Denmark updates rules on remote work

Country's changes provide HR leaders with food for thought over how they manage employees

Denmark updates rules on remote work

Denmark has updated its rules for staff members working from home, which the government said will give employees more flexibility while they carry out remote work.

The Local reported that employees are now allowed to use their own equipment to work as long as it meets certain standards. Should their equipment not meet the criteria, then the company are required to give its workers the necessary tools that they need.

However, the said requirement for employers will only be applied when an employee is working from home at an average of more than two days per week every month.

The changes to the remote work setup will take effect by the end of April, according to The Local's report. The new rules were agreed upon by the government's Social Liberals, the opposition Liberal, the Conservative, and Danish People's parties.

According to Employment Minister Peter Hummelgaard, the rules of remote work were updated so they can reflect the current labour market, which allows some employees to work at many different places and not just in their offices.

Flexibility has been one of the biggest changes in workplaces across the world, thanks to the outbreak of the COVID-19 pandemic.

Such quality in workplaces have become more in demand among a huge number of employees and is seen as a "major work benefit" by majority of workers amid the COVID-19 era, according to a study from Comparably.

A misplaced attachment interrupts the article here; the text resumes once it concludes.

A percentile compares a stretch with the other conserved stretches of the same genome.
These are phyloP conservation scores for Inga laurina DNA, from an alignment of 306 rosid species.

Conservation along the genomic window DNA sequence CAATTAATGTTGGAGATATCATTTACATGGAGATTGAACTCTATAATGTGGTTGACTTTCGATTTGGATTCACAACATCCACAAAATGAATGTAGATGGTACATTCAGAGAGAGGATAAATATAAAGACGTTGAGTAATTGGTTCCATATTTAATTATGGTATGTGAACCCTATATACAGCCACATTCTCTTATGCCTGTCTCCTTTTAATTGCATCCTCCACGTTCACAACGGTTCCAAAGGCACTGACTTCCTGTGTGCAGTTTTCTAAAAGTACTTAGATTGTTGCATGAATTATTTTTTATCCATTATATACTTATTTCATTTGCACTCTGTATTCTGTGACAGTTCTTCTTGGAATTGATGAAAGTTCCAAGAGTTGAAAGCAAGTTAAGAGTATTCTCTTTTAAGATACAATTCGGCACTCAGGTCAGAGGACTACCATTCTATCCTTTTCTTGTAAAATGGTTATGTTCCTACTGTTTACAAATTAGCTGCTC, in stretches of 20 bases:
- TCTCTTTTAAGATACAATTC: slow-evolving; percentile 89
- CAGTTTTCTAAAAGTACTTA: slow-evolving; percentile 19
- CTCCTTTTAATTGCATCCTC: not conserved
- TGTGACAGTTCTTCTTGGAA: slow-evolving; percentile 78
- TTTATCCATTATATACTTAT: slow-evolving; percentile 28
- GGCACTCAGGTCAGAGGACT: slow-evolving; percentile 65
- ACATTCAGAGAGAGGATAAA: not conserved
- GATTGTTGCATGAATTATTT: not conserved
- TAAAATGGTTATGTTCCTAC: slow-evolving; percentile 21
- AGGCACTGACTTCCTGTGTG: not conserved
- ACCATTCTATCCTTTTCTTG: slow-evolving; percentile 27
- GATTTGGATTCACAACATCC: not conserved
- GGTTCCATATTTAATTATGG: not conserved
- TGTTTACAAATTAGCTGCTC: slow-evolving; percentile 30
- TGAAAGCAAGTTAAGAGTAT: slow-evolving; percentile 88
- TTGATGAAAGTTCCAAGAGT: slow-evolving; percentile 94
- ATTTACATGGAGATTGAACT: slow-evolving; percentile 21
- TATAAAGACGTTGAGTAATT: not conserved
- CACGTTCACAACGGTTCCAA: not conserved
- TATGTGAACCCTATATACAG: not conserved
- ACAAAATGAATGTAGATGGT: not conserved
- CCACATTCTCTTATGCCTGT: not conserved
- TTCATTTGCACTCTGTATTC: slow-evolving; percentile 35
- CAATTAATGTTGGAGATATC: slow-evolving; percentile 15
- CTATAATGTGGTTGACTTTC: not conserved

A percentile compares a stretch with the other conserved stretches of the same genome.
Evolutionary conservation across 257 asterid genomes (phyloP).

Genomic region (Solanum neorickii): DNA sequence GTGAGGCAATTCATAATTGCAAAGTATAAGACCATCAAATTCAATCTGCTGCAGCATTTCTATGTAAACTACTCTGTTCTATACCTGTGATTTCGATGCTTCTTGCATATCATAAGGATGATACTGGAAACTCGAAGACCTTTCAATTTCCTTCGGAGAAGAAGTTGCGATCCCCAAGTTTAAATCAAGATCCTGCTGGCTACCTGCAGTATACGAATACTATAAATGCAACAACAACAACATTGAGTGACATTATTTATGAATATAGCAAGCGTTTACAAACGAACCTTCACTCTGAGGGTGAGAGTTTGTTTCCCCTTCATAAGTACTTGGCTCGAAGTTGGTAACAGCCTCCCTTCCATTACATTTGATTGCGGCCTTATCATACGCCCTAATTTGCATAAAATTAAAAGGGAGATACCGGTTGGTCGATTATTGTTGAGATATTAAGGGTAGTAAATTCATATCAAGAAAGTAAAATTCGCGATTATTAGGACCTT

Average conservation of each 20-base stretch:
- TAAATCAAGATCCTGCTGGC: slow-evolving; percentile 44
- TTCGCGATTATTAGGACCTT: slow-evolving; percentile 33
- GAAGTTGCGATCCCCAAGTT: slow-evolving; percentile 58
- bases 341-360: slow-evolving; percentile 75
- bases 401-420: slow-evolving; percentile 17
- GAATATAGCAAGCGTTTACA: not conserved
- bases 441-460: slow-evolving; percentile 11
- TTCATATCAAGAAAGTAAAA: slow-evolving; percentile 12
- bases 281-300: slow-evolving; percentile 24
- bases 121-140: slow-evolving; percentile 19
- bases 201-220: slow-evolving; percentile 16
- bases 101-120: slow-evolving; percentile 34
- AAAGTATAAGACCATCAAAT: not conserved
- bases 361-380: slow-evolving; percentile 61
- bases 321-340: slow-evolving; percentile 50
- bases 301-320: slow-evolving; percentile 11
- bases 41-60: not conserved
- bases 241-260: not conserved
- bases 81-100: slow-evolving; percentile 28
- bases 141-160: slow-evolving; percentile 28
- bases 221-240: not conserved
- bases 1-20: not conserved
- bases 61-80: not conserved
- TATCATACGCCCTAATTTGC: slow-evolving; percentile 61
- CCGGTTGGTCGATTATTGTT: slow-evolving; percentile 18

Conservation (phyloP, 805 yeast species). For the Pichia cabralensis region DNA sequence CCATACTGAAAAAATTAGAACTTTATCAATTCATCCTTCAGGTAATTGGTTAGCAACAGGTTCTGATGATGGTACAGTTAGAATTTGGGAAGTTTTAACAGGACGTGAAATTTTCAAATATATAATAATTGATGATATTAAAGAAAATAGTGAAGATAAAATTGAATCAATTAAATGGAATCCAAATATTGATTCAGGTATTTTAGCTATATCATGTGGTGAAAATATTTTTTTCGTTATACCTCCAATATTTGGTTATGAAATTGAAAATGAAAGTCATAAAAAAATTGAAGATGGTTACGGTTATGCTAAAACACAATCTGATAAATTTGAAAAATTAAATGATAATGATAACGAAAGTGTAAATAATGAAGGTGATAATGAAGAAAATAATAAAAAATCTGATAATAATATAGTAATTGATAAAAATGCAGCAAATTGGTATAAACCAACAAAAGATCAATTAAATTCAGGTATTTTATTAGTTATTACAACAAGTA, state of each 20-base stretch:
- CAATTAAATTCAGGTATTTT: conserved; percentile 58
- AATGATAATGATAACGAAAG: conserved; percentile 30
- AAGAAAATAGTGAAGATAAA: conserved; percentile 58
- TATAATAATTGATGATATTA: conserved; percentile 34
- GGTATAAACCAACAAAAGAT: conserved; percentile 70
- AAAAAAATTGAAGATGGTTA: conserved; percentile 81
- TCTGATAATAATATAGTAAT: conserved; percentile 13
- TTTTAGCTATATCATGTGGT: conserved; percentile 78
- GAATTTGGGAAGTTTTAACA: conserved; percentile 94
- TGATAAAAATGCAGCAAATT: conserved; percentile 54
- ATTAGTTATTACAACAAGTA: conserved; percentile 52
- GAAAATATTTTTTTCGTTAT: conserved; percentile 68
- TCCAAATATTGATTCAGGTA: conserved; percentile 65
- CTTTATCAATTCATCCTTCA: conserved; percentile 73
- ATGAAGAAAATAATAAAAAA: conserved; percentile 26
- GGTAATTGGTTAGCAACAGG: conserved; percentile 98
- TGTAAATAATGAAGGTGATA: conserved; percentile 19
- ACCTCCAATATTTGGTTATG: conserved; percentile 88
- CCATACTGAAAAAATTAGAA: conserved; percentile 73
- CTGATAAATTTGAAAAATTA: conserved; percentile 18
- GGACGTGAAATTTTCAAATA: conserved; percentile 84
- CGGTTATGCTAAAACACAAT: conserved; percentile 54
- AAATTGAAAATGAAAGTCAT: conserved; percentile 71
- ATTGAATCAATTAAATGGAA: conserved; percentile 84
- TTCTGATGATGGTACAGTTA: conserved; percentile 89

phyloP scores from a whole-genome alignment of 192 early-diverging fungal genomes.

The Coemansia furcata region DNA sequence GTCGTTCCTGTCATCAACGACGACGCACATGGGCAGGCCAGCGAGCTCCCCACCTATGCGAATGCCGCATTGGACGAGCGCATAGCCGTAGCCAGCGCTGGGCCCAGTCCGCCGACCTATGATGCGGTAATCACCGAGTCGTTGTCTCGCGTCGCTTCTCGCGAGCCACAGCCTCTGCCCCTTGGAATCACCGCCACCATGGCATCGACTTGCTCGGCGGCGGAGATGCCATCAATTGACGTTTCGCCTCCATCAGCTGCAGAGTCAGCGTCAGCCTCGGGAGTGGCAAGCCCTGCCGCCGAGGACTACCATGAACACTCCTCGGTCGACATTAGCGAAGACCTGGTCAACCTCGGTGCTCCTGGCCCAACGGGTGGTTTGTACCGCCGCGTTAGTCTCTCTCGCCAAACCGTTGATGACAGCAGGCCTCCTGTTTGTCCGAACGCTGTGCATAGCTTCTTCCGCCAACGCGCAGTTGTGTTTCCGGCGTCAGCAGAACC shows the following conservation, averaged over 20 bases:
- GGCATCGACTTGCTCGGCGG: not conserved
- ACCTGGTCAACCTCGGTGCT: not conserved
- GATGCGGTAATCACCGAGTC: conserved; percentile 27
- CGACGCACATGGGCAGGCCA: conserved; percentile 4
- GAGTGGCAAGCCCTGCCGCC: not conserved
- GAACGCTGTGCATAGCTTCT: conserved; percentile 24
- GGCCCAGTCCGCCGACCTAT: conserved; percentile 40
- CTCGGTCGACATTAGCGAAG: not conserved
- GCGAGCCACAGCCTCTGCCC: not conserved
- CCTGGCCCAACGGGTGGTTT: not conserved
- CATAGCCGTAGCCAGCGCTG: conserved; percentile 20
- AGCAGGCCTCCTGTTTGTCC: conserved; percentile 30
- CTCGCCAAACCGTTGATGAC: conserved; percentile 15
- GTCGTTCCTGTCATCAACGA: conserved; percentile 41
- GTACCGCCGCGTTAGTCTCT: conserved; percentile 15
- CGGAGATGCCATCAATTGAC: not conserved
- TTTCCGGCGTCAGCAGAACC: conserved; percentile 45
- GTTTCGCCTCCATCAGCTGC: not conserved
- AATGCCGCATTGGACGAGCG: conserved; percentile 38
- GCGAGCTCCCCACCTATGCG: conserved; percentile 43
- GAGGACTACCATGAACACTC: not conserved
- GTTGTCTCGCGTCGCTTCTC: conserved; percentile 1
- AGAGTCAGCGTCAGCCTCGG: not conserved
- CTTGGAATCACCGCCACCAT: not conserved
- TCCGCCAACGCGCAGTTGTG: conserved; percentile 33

"The COVID era seems to have permanently added the flexibility offered by remote work as an essential component of a prized job," the study, which was released on Wednesday, read.

In fact, nearly three quarters of men and women said they would leave their current jobs for a more flexible or remote occupation, an effect of the prolonged work-from-home lifestyle.

Read more: Comparably releases list of Best Employers for Happiness

What are employees looking for in remote work?

While it may seem easy to just send home workers and make them work under the comfort of their own roofs, Denmark's recent advisory on remote work shows that the matter is more than just making employees at home clock in or out.

Darren Murph, GitLab's head of remote, stressed the problem of employees not having a dedicated workspace inside their homes.

"Employers must be mindful that simply offering people the option to work remotely is not the same as setting them up to work successfully in that space," he said.

According to Murph, people leaders would implement a number of changes to their policy to help make remote work a smooth experience to staff.

"People leaders would be wise to support employees working from co-working offices and other third spaces, provide good office equipment, implement strong remote-first communication processes, and strategically budget for travel in order to bring people together for bonding and planning to avoid any feeling of social isolation," he said.

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